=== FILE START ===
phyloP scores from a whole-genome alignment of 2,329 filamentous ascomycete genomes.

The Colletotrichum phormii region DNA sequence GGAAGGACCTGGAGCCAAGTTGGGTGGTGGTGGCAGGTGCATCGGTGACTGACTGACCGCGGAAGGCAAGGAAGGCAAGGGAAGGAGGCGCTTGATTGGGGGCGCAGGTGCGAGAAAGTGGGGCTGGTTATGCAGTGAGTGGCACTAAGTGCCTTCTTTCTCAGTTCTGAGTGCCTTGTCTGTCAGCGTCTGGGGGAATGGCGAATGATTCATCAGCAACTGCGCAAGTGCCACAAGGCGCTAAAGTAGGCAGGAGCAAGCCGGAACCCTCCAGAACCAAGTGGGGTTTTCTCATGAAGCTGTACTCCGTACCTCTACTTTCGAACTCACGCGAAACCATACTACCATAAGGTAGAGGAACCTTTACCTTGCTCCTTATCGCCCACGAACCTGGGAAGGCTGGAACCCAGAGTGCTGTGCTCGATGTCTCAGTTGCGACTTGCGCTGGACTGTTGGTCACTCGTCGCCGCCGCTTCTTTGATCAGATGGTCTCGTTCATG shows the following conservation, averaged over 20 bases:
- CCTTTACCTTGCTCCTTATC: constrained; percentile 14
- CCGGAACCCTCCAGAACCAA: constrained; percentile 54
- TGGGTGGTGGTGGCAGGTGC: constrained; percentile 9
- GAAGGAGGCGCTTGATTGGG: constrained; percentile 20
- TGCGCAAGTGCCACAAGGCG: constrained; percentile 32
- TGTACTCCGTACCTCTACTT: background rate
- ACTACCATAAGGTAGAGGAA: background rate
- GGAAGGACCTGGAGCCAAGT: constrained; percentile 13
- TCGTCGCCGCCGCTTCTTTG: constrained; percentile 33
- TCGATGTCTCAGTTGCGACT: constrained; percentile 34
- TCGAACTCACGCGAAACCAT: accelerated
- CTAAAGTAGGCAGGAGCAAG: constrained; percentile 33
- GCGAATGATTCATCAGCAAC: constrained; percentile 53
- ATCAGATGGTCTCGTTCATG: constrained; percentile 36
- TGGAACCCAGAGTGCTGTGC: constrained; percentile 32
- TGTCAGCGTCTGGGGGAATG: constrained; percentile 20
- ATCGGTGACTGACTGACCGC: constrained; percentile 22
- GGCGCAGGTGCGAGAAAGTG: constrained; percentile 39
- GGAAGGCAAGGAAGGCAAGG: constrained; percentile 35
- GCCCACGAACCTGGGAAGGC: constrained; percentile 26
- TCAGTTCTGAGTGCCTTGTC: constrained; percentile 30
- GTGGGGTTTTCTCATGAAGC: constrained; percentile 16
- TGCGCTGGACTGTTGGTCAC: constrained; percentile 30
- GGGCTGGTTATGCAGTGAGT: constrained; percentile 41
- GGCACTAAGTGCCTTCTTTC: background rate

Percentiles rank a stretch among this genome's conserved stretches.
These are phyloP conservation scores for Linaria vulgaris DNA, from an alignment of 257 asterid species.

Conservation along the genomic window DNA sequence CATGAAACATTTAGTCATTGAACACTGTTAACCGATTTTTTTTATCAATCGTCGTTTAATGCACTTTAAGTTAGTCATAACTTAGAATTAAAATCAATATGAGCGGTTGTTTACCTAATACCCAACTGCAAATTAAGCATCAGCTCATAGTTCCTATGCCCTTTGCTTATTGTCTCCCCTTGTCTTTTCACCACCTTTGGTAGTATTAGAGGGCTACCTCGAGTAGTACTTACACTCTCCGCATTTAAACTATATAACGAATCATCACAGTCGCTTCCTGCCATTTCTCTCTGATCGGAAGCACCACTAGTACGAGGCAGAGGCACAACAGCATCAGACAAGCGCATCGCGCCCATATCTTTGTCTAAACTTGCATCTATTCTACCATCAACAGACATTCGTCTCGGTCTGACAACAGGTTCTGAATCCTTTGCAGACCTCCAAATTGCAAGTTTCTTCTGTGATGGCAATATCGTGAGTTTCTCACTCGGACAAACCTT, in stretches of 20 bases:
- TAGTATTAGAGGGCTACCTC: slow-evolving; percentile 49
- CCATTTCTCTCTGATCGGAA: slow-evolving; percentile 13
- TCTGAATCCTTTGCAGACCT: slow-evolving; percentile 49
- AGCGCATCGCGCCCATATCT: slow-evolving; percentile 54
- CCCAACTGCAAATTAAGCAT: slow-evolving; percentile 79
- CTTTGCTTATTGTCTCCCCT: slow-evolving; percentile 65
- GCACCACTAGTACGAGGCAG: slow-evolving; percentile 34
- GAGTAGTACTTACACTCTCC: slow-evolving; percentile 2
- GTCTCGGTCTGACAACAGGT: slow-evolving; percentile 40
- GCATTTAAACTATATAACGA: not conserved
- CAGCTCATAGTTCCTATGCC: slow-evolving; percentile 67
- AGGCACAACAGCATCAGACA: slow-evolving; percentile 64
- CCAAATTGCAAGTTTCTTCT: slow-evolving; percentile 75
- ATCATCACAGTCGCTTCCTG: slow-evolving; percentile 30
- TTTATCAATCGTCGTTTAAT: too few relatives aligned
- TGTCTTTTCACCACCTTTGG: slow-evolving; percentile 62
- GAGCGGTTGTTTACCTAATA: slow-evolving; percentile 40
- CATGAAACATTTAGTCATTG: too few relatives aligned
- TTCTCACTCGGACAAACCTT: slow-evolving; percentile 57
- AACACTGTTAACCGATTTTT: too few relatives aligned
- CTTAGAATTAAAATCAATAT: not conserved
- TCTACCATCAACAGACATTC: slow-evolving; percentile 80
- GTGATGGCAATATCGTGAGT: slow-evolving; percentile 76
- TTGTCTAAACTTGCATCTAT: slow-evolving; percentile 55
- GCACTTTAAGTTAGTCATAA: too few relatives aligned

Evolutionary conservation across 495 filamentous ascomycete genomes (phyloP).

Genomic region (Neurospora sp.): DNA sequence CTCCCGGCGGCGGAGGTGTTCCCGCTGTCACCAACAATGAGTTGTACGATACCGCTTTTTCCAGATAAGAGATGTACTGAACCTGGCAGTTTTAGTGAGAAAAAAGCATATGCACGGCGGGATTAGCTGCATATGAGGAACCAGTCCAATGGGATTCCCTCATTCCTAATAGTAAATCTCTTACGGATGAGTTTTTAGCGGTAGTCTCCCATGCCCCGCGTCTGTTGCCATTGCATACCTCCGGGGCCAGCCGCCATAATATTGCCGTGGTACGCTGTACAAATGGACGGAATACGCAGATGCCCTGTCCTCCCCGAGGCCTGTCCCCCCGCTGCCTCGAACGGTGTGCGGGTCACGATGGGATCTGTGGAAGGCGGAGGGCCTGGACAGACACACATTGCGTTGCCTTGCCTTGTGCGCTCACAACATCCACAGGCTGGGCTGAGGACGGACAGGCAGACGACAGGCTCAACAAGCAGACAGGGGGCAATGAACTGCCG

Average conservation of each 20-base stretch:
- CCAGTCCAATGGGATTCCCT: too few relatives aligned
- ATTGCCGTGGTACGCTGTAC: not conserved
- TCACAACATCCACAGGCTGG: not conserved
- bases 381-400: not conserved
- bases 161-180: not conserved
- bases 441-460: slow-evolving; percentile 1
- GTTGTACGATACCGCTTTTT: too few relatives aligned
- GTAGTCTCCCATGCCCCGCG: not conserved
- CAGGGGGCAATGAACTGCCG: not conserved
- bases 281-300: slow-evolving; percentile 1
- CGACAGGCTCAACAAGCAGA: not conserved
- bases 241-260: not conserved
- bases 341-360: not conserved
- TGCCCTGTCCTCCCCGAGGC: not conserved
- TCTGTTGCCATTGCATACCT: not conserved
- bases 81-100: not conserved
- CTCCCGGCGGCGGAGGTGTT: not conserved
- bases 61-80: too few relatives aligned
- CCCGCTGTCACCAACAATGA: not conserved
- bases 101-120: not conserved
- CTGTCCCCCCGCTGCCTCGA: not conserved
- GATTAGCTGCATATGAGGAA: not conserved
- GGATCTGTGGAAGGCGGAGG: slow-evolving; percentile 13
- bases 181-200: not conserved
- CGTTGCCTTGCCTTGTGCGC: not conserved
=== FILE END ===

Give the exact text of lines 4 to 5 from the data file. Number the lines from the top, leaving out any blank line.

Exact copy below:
- CCGGAACCCTCCAGAACCAA: constrained; percentile 54
- TGGGTGGTGGTGGCAGGTGC: constrained; percentile 9